Keep it Clean: How to Prevent Mold in Your Grill

Jim Bob – A long-time contributor to GrillBabyGrill. Jim has had a lifelong relationship with the art of grilling, passed on from his father and grandfather to him.


Image Courtesy to Allison

When you buy a new grill, you’re probably thinking of all the succulent meats you can cook, and you probably aren’t thinking too much about mold. But mold is a major consideration and can pose health problems if you don’t treat it thoroughly and promptly.

Mold is caused by excess moisture that doesn’t have the opportunity to dry completely. Your grill cover is a significant culprit because it can trap moisture underneath, making your grill a breeding ground for mold

Don’t let epic grill sessions get marred by mold. Learn the right way to prevent it the first time so mold won’t be an issue on your grill ever again by doing two things: Ditch the cover and air it out.

1. What is Grill Mold?

Mold is a type of minuscule fungus that reproduces by spores. It can be green, white, black, orange, and purple and is incredibly tenacious, growing anywhere it finds moisture. Mold is harmless in small amounts. However, in large quantities, you can inhale the spores, which may cause health problems, especially if it’s black mold.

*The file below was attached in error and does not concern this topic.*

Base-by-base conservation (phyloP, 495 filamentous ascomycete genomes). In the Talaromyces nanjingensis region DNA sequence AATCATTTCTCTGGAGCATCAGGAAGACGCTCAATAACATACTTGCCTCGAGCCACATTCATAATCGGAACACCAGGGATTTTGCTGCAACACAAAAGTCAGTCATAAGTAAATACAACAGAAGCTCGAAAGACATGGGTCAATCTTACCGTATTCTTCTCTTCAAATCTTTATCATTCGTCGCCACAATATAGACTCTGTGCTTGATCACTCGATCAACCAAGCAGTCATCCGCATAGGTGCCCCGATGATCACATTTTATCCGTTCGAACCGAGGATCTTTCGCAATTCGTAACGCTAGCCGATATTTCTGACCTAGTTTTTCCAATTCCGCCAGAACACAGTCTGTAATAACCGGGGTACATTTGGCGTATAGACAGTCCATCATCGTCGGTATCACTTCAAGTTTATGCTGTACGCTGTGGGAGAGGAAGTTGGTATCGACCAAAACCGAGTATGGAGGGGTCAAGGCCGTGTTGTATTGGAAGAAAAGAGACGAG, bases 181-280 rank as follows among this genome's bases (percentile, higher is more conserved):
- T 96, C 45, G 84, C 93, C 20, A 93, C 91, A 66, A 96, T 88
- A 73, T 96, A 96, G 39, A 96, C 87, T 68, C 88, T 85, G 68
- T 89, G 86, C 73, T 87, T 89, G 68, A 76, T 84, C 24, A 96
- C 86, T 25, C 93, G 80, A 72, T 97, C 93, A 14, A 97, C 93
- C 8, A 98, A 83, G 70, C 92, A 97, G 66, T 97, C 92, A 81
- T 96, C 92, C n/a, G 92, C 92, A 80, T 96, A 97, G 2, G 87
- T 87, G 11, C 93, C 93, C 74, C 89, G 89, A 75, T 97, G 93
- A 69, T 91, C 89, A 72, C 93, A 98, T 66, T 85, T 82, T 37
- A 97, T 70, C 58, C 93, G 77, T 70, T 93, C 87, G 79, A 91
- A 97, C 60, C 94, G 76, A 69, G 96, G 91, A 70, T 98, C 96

Even though mold is natural and mostly harmless, you need to know how to prevent mold in your grill. If you don’t keep your grill clean and, most importantly, dry, mold can flavor your meats and other grilled foods. 

There aren’t any particular types of mold that grow on grills; it’s any type that is attracted to humid areas. Grills are a perfect breeding ground for mold because these threadlike cellular structures love moist areas. Grease adds to this environment, making a grill irresistible to all types of mold.

2. How Does Mold Affect Your Grill?

At the very least, mold on your grill can make your food taste horrible. At its worst, it can make you sick with mold-induced asthma, allergic fungal sinusitis, or skin infections.

You know the telltale smell of mold, whether it’s when you lift the lid of your grill or open up an old suitcase full of damp clothes. You don’t want that smell to be the taste of everything you cook on your grill, which will happen if you use a moldy grill.

But realizing that you have mold growing in your grill doesn’t mean that you have to throw the whole thing away. Cleaning takes some elbow grease, which is the only type of grease that should be left in your grill by the time you’re done.

3. How Do You Get Rid of Mold on Your Grill?

If the mold has already infested your grill, you’ll need to remove all the disparate parts and clean them well. You’ll have to use different techniques depending on whether you have a gas or charcoal grill or a ceramic smoker. Any type of cooking device made of ceramic won’t stand up against a pressure washer, so avoid this tool.

Step 1 – Mask Up

The most crucial step you take when dealing with mold is to protect your respiratory system. Use a mask and eye coverings to ensure that you don’t inhale any mold while cleaning it off your grill.

Step 2 – Fire it Up 

Once you’ve gotten masked up, fire up your grill to a high setting for at least 15 minutes to burn off all the mold and spores. Let it cool entirely before disassembling it.